The challenge of committing to writing something daily for a month for me is my desire to actually document something of interest to people, while getting in the habit of finding inspiration from activities in my daily life. Today I am taking my inspiration from a single mother in Colorado. She and I were coworkers at a department store while she was in high school and working her first job and I was working three part-time gigs and expecting my first baby. She had an affinity for career wear and attended a strict high school, perhaps Baptist. I remember that she had a piano she loved and had plans for a custom desk when she graduated high school and began college. For some reason that description might leave one thinking she was very serious. That would not be the case, she was mature but with a wickedly keen sense of humor. Years passed and via Facebook we have reconnected. She is hilarious and posts work related bits, pictures of her genuinely cute son and his foray into pet ownership with his hamster. Her work-related post today was more alarming than funny. She was choking in her cube and it seems none of her coworkers wished to be inconvenienced by checking to see if she might need some sort of attention.
I shared with her an episode that I had choking, which I will close my piece with. There are three choking incidents in my life that I recall actually being frightened that I might simply run out of air. The first recollection of choking I shared earlier this week when explaining to a friend my dislike for a particular yogurt sundae topping. My mother was alone with my brothers and I at the cabin (which meant no car, no phone and a long walk to the nearest farm if we had a true emergency). We always had a bag of marshmallows for roasting over the coals of the grill after dinner. I was young enough that the potty chair was in the cabin. My brothers had a marshmallow fight and I picked one up and basically inhaled it. I still remember the panic in my mother’s face as she opened my mouth and inserted her fingers, can practically feel her almond-shaped nails grazing the back of my throat and pulling out the gooey obstruction.
Years later while babysitting, my young charge grabbed a Dorito off of the table and I heard that same sound of an object being inhaled and the airflow coming to an abrupt halt. In a panic, he ran for his room. When I got to him he was already red and I picked him up and tossed him above me and grabbed him in the gut. The contents of his stomach landed on the top of my head, along with a perfectly intact triangular corn chip. Good thing I was able to save him, he was the Jr. Groomsman in my wedding years later.
The second choking incident I recall having came on a rare night as a child that I was home alone with my father. I was about three or four because I was sitting next to the coffee table on a rag rug and we didn’t get wall-to-wall carpeting until I was five. My dad was seated on the couch watching TV, which was something he did not do often. I remember that Green Acres was on, which was exactly the kind of programming that kept my dad away from the TV unless it was a National Geographic or Jacques Cousteau “special” (notice how once you have a few hundred channels available we don’t get much in the way of “specials” anymore?). My stay-at-home mother was gone at a Church circle meeting and I will assume my brothers were at the ice rink, a scouting event or the Linden Hills library. I remember being happy and sitting with my little red box with the pretty lady wearing the bonnet on it. A perfect kid-sized treat, raisins! I can still remember the rattling sound as I inhaled one and then the silence as I could not swallow it or get it to come back up. I remember wondering how to get my dad’s attention and for some little kid reason there was a flash of “will I be in trouble?”. My father did notice, came around the table and scooped me up and gave me a firm wallop with his man-sized hand on my little preschooler back and there came the raisin and then a huge gulp of air. I detest raisins to this day.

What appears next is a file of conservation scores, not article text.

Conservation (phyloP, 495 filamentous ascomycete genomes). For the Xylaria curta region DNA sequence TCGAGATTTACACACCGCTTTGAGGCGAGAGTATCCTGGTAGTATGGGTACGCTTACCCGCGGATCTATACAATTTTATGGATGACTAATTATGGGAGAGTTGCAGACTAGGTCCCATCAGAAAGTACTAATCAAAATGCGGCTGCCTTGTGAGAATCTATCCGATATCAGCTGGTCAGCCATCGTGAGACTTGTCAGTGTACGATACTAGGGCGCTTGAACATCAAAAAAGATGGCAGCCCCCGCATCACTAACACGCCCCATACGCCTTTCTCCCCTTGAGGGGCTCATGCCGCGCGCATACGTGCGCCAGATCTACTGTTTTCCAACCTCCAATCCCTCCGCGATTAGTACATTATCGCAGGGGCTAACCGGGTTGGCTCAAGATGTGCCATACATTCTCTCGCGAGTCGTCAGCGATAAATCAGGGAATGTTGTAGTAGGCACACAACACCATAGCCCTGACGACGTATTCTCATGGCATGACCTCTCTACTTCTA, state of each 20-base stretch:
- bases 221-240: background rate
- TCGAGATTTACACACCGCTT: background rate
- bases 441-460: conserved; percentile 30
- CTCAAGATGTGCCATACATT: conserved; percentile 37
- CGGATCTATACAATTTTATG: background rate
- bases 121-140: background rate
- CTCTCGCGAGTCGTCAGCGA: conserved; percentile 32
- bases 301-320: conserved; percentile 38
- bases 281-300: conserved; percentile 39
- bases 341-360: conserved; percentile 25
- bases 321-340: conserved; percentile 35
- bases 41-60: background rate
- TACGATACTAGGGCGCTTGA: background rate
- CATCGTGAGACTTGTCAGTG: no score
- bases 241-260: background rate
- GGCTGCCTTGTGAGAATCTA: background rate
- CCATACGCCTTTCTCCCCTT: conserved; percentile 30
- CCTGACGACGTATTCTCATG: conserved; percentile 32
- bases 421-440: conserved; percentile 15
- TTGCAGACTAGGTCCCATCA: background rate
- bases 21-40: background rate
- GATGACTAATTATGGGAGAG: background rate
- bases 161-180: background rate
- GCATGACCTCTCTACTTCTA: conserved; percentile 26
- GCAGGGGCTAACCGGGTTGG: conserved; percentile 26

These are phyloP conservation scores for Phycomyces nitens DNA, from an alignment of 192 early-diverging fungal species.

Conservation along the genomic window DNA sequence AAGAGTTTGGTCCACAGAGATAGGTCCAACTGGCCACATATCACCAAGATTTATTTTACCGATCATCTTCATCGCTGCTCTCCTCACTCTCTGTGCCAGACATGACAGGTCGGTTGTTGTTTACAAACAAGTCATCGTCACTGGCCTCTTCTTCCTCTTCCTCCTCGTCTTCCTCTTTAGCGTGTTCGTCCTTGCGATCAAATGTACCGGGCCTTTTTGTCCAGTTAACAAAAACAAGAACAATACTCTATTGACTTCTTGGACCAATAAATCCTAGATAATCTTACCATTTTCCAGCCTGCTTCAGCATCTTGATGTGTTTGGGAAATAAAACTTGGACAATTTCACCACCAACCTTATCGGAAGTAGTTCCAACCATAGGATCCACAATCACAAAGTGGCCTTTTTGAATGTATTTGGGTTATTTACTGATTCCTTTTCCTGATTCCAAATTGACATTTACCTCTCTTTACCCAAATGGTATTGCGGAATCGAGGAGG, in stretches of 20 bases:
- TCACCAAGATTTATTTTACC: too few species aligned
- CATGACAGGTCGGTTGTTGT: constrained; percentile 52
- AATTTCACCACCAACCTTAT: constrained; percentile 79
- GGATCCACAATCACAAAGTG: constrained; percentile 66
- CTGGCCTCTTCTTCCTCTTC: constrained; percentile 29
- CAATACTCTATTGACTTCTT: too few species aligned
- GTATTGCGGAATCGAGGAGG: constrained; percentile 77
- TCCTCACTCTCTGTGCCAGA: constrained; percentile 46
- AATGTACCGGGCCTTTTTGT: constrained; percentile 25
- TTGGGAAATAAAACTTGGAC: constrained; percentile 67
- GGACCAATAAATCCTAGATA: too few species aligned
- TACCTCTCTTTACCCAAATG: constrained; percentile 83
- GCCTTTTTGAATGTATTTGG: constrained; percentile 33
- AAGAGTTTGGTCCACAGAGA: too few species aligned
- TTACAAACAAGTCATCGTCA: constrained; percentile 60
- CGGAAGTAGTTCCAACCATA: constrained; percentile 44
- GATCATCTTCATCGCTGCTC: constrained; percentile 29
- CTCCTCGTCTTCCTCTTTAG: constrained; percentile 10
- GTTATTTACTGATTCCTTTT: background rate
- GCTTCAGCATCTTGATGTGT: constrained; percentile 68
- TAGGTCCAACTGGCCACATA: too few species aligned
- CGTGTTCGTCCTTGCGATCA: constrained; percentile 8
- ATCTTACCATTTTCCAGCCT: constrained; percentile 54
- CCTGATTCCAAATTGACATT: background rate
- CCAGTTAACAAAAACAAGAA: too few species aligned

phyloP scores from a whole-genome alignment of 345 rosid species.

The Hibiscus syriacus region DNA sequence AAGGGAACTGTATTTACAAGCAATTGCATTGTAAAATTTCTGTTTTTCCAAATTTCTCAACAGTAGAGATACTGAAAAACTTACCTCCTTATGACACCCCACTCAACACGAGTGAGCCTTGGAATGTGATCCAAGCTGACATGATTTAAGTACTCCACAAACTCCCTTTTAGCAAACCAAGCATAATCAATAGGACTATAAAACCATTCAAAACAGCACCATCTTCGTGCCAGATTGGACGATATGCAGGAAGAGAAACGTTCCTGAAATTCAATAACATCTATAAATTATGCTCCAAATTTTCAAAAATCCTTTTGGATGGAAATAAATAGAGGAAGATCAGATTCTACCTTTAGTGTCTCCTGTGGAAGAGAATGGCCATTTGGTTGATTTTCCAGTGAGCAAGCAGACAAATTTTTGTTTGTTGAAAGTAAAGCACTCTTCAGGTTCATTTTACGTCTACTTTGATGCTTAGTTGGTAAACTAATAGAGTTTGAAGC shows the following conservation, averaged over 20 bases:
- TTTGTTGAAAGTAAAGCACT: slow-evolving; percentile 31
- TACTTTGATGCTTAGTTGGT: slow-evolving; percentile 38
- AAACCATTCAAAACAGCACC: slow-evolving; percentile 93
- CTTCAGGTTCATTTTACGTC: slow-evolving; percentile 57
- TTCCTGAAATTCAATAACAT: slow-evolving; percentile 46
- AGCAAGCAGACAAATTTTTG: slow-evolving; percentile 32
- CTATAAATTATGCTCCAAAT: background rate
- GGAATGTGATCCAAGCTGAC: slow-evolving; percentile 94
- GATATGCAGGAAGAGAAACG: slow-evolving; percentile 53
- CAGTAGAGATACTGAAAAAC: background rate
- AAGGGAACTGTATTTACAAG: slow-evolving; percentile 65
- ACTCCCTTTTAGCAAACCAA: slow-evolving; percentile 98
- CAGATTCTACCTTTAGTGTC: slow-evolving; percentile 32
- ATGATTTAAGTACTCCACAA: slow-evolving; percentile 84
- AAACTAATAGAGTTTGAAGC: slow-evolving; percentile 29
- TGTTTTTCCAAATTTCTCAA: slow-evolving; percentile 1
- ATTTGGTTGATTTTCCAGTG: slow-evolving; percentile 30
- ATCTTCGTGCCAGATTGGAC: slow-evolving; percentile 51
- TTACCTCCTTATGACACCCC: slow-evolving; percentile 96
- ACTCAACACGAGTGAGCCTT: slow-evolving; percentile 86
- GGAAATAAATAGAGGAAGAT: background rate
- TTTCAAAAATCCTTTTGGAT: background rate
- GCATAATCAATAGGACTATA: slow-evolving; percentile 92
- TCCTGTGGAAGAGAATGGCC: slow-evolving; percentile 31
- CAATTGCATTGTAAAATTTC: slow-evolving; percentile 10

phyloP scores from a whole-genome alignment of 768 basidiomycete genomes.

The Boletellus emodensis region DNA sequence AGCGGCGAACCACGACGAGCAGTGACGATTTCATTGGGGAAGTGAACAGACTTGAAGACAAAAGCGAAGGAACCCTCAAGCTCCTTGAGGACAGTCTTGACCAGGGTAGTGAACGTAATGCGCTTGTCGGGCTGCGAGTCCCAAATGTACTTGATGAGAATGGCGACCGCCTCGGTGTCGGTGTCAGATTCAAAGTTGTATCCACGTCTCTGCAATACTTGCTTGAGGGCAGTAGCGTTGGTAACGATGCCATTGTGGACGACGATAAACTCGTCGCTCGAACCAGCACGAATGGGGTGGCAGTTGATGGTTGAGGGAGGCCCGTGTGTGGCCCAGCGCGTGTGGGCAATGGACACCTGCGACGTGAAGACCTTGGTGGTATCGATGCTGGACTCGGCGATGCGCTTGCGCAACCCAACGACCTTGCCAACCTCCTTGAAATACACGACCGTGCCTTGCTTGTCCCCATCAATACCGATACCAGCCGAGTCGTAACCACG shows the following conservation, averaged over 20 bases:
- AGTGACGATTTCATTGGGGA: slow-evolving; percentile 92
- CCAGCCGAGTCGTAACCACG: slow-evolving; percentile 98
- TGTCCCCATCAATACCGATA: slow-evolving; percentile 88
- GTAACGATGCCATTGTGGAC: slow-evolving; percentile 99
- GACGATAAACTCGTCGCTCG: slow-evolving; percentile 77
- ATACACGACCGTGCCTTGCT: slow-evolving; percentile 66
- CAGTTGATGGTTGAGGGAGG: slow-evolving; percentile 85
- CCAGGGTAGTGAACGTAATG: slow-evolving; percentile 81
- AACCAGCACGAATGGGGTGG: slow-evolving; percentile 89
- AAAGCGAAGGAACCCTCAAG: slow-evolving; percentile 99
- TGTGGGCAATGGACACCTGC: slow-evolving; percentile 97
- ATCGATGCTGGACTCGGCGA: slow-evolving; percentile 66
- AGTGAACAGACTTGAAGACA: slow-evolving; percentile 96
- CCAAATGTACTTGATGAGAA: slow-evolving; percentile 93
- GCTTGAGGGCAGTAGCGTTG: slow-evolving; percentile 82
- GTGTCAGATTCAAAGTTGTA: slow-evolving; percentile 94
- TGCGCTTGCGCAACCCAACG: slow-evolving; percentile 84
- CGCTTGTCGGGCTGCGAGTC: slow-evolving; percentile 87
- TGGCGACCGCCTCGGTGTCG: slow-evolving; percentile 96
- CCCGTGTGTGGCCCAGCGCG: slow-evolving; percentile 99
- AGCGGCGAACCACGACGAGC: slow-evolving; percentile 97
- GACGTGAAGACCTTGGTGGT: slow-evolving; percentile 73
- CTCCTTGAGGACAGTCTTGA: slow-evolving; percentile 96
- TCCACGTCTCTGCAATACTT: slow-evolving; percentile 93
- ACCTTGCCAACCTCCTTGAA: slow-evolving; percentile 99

While dining out with my family when my kids were small I was seated across from my husband and daughter when I realized she was choking on a mozzarella stick. You know how they can remain stringy and still attached even after you’ve bitten through them? First I had to make my husband aware and then have him slide out of the booth and pull her out. By now I had actually learned how to do the Heimlich Maneuver and on the first thrust up came her dinner. I still remember the looks from the four older women in the next booth. Apparently saving our daughters life had ruined their meal. Really? So much better to go home and tell your neighbors about the lovely and very quiet family behind you at dinner that let their daughter choke to death so as not to inconvenience you.
Which brings me to this gem, my adult choking experience from many years ago. After a night of drinking in Northern Michigan with a friend from college I laughed and inhaled a limp piece of lettuce that felt like it cling wrapped itself over my wind pipe. We were seated in a corner and the only person who could see me and hear the very small gasps I could get was my drunk friend who froze and did nothing. Just as I was about to clear the table with my arm to get someone else to notice I had this strange sneeze-like reaction, which dislodged the lettuce and planted it on the wall (where it stuck) over my friends shoulder. Upon catching my breath I asked why she had done nothing. Her answer was “I didn’t want to make a scene.” I assured her that an ambulance, cops, the county coroner and my corpse in the restaurant would likely have caused a scene too. I still remember what I was laughing about but I will save that for another story.